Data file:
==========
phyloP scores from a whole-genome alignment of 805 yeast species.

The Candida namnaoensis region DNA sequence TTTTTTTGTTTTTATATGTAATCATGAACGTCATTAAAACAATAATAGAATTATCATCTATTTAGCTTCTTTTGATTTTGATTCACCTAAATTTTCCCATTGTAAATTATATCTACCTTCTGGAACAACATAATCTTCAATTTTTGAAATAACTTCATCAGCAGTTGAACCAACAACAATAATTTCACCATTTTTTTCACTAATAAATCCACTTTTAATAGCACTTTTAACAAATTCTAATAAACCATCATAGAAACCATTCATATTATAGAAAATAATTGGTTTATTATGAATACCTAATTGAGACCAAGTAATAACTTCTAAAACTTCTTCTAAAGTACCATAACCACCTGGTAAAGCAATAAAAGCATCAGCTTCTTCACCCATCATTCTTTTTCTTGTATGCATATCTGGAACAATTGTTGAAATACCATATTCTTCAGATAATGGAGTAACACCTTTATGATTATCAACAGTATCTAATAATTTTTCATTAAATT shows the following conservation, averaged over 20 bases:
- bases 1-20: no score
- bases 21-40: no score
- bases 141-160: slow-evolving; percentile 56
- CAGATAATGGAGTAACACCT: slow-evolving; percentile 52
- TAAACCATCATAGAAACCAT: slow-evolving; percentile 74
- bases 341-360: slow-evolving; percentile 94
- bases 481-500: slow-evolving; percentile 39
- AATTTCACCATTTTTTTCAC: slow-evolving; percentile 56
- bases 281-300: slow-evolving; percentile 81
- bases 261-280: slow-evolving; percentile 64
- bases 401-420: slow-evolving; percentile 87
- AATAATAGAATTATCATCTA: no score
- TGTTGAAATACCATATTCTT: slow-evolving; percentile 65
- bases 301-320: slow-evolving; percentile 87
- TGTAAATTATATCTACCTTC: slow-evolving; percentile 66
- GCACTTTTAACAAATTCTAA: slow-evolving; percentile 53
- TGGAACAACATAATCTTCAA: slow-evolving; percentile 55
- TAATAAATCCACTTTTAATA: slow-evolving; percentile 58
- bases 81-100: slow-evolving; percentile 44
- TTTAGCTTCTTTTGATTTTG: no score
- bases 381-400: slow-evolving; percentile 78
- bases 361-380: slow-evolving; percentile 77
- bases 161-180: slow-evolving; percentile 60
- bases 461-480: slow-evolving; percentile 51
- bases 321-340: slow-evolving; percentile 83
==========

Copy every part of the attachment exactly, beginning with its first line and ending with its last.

phyloP scores from a whole-genome alignment of 805 yeast species.

The Candida namnaoensis region DNA sequence TTTTTTTGTTTTTATATGTAATCATGAACGTCATTAAAACAATAATAGAATTATCATCTATTTAGCTTCTTTTGATTTTGATTCACCTAAATTTTCCCATTGTAAATTATATCTACCTTCTGGAACAACATAATCTTCAATTTTTGAAATAACTTCATCAGCAGTTGAACCAACAACAATAATTTCACCATTTTTTTCACTAATAAATCCACTTTTAATAGCACTTTTAACAAATTCTAATAAACCATCATAGAAACCATTCATATTATAGAAAATAATTGGTTTATTATGAATACCTAATTGAGACCAAGTAATAACTTCTAAAACTTCTTCTAAAGTACCATAACCACCTGGTAAAGCAATAAAAGCATCAGCTTCTTCACCCATCATTCTTTTTCTTGTATGCATATCTGGAACAATTGTTGAAATACCATATTCTTCAGATAATGGAGTAACACCTTTATGATTATCAACAGTATCTAATAATTTTTCATTAAATT shows the following conservation, averaged over 20 bases:
- bases 1-20: no score
- bases 21-40: no score
- bases 141-160: slow-evolving; percentile 56
- CAGATAATGGAGTAACACCT: slow-evolving; percentile 52
- TAAACCATCATAGAAACCAT: slow-evolving; percentile 74
- bases 341-360: slow-evolving; percentile 94
- bases 481-500: slow-evolving; percentile 39
- AATTTCACCATTTTTTTCAC: slow-evolving; percentile 56
- bases 281-300: slow-evolving; percentile 81
- bases 261-280: slow-evolving; percentile 64
- bases 401-420: slow-evolving; percentile 87
- AATAATAGAATTATCATCTA: no score
- TGTTGAAATACCATATTCTT: slow-evolving; percentile 65
- bases 301-320: slow-evolving; percentile 87
- TGTAAATTATATCTACCTTC: slow-evolving; percentile 66
- GCACTTTTAACAAATTCTAA: slow-evolving; percentile 53
- TGGAACAACATAATCTTCAA: slow-evolving; percentile 55
- TAATAAATCCACTTTTAATA: slow-evolving; percentile 58
- bases 81-100: slow-evolving; percentile 44
- TTTAGCTTCTTTTGATTTTG: no score
- bases 381-400: slow-evolving; percentile 78
- bases 361-380: slow-evolving; percentile 77
- bases 161-180: slow-evolving; percentile 60
- bases 461-480: slow-evolving; percentile 51
- bases 321-340: slow-evolving; percentile 83